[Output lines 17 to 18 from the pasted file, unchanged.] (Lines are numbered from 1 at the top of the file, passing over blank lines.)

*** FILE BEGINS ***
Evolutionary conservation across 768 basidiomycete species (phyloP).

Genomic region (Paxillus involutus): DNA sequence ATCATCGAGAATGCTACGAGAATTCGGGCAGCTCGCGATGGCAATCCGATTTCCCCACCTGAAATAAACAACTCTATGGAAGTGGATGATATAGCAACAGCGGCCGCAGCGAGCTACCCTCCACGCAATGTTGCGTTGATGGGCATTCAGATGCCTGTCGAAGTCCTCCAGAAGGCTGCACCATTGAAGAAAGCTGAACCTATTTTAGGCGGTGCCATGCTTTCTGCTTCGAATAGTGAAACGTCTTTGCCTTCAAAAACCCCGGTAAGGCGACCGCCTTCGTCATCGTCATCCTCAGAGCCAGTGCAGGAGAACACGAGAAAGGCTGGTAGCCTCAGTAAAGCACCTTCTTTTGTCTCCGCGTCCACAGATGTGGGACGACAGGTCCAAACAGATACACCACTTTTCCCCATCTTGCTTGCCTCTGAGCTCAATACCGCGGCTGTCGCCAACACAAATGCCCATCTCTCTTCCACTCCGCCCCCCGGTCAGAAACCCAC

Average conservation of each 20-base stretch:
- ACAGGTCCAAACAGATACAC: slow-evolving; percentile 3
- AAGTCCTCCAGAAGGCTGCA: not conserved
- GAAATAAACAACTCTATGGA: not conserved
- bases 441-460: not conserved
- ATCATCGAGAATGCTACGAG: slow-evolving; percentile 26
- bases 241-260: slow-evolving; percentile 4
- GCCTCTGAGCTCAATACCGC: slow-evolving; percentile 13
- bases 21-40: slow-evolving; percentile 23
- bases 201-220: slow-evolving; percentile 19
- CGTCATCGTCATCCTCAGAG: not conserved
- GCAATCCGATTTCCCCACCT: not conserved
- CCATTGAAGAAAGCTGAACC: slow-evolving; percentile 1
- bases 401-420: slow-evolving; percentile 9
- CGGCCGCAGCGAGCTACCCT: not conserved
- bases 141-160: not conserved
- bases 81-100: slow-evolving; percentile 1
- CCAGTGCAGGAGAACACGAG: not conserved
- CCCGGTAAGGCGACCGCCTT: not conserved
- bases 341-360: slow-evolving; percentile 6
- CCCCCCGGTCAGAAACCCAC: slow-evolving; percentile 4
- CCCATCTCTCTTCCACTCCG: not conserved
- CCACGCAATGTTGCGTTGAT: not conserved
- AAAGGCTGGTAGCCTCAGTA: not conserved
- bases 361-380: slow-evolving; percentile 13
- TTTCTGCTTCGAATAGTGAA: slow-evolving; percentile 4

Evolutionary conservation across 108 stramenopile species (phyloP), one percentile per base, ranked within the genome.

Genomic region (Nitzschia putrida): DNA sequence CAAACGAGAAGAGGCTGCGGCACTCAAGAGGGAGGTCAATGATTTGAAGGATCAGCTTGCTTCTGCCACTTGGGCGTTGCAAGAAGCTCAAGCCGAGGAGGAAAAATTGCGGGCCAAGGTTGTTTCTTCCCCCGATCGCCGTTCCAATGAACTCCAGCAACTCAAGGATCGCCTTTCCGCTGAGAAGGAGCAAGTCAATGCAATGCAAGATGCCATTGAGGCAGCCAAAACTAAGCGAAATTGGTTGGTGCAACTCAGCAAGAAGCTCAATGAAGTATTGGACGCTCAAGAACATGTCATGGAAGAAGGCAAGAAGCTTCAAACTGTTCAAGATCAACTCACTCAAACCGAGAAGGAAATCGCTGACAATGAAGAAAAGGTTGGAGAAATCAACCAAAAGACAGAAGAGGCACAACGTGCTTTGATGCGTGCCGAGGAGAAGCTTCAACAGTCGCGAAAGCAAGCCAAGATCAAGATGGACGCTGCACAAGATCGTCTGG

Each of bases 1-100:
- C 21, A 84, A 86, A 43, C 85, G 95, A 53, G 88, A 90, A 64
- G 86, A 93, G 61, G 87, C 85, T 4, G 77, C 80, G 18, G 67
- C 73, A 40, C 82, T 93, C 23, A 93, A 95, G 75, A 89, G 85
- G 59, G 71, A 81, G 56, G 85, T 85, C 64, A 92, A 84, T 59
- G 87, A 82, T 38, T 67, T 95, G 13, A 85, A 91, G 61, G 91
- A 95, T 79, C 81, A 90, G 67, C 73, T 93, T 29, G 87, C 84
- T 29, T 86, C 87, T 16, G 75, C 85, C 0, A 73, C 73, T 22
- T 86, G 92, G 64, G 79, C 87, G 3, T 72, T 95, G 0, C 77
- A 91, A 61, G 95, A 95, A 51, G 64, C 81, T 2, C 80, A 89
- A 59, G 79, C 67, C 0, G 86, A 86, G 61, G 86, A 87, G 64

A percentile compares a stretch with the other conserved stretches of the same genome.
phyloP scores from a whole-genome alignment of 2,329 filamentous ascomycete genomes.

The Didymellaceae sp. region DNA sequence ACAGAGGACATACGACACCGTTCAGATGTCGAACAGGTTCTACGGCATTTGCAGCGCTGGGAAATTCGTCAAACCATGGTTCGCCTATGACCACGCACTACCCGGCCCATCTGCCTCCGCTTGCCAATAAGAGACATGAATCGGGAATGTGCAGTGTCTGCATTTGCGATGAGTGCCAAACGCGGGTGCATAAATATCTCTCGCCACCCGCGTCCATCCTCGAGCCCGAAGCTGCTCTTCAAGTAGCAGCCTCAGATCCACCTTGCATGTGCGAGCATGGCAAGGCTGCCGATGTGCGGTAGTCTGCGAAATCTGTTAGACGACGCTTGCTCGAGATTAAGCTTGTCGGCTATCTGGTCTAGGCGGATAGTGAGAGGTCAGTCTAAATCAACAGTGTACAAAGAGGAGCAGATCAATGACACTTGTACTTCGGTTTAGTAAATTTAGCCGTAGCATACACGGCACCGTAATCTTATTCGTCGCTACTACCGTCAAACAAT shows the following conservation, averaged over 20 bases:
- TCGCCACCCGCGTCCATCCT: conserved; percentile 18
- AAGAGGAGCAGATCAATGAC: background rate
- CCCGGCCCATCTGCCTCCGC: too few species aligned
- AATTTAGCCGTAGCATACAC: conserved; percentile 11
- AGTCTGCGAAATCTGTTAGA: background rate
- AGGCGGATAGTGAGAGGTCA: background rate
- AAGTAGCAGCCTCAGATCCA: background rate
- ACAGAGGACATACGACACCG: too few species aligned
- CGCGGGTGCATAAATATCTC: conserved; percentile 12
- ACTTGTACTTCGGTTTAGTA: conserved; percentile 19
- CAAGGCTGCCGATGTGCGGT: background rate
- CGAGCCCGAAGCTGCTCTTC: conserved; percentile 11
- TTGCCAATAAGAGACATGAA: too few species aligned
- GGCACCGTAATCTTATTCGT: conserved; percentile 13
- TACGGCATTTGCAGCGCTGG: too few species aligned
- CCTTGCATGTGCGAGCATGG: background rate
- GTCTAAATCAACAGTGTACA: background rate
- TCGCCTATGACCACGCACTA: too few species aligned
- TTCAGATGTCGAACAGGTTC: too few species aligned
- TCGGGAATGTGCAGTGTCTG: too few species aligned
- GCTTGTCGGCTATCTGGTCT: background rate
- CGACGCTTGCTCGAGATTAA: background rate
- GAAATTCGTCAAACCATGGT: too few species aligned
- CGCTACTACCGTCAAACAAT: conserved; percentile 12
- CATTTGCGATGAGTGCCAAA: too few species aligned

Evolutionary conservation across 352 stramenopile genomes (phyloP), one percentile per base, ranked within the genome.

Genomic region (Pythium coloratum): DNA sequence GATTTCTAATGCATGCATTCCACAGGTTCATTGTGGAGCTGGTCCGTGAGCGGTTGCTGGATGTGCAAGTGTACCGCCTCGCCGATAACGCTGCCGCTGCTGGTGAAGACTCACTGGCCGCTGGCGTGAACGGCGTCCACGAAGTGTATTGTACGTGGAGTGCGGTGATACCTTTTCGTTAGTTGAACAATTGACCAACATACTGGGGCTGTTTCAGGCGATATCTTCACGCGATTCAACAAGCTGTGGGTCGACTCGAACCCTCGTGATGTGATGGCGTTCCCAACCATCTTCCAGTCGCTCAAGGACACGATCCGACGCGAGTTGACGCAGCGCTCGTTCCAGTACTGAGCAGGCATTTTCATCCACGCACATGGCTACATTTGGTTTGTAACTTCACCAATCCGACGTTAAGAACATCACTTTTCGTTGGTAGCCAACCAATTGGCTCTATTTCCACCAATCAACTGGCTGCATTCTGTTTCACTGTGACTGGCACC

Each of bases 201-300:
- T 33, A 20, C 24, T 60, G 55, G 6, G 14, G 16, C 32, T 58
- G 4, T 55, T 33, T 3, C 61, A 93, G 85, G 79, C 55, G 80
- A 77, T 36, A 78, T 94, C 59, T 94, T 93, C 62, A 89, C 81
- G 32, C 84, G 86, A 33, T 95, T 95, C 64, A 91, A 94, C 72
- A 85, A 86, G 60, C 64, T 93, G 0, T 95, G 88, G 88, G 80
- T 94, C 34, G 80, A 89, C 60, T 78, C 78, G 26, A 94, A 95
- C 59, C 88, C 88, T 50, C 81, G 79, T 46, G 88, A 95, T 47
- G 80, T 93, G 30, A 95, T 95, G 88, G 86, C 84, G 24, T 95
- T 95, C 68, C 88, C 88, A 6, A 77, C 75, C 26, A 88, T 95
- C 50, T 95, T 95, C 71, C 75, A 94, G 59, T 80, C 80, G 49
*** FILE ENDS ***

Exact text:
- CGGCCGCAGCGAGCTACCCT: not conserved
- bases 141-160: not conserved